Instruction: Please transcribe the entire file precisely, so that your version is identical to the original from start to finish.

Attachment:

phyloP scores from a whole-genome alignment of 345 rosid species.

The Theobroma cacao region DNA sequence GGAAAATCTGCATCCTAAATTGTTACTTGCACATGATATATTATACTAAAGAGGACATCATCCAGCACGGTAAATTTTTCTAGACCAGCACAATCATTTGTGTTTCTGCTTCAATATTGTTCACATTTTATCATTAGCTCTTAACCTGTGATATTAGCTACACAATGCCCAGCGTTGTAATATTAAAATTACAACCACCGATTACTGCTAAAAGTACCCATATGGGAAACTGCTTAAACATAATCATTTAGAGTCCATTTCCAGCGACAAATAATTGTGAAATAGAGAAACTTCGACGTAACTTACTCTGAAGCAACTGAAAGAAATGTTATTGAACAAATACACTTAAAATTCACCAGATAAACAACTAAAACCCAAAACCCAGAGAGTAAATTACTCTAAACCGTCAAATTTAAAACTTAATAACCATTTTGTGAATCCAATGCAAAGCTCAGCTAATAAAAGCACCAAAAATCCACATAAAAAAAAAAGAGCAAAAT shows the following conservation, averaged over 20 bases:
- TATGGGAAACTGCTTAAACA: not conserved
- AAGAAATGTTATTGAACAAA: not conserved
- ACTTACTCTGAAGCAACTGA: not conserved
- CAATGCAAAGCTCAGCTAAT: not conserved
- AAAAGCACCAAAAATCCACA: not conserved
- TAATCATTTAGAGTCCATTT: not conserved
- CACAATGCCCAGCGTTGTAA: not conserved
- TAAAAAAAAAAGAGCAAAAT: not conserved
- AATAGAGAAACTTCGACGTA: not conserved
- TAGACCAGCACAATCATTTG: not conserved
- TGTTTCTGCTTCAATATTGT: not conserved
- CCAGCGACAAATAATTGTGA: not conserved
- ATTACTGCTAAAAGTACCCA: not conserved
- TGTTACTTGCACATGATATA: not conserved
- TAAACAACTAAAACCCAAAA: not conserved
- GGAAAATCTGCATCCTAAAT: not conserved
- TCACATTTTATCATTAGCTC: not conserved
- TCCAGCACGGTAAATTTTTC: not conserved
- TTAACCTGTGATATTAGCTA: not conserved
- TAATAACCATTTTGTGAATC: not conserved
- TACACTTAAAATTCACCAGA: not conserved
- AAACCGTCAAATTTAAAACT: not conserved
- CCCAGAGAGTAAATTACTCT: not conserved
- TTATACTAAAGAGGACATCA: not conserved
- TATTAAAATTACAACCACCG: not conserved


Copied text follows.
phyloP scores from a whole-genome alignment of 345 rosid species.

The Theobroma cacao region DNA sequence GGAAAATCTGCATCCTAAATTGTTACTTGCACATGATATATTATACTAAAGAGGACATCATCCAGCACGGTAAATTTTTCTAGACCAGCACAATCATTTGTGTTTCTGCTTCAATATTGTTCACATTTTATCATTAGCTCTTAACCTGTGATATTAGCTACACAATGCCCAGCGTTGTAATATTAAAATTACAACCACCGATTACTGCTAAAAGTACCCATATGGGAAACTGCTTAAACATAATCATTTAGAGTCCATTTCCAGCGACAAATAATTGTGAAATAGAGAAACTTCGACGTAACTTACTCTGAAGCAACTGAAAGAAATGTTATTGAACAAATACACTTAAAATTCACCAGATAAACAACTAAAACCCAAAACCCAGAGAGTAAATTACTCTAAACCGTCAAATTTAAAACTTAATAACCATTTTGTGAATCCAATGCAAAGCTCAGCTAATAAAAGCACCAAAAATCCACATAAAAAAAAAAGAGCAAAAT shows the following conservation, averaged over 20 bases:
- TATGGGAAACTGCTTAAACA: not conserved
- AAGAAATGTTATTGAACAAA: not conserved
- ACTTACTCTGAAGCAACTGA: not conserved
- CAATGCAAAGCTCAGCTAAT: not conserved
- AAAAGCACCAAAAATCCACA: not conserved
- TAATCATTTAGAGTCCATTT: not conserved
- CACAATGCCCAGCGTTGTAA: not conserved
- TAAAAAAAAAAGAGCAAAAT: not conserved
- AATAGAGAAACTTCGACGTA: not conserved
- TAGACCAGCACAATCATTTG: not conserved
- TGTTTCTGCTTCAATATTGT: not conserved
- CCAGCGACAAATAATTGTGA: not conserved
- ATTACTGCTAAAAGTACCCA: not conserved
- TGTTACTTGCACATGATATA: not conserved
- TAAACAACTAAAACCCAAAA: not conserved
- GGAAAATCTGCATCCTAAAT: not conserved
- TCACATTTTATCATTAGCTC: not conserved
- TCCAGCACGGTAAATTTTTC: not conserved
- TTAACCTGTGATATTAGCTA: not conserved
- TAATAACCATTTTGTGAATC: not conserved
- TACACTTAAAATTCACCAGA: not conserved
- AAACCGTCAAATTTAAAACT: not conserved
- CCCAGAGAGTAAATTACTCT: not conserved
- TTATACTAAAGAGGACATCA: not conserved
- TATTAAAATTACAACCACCG: not conserved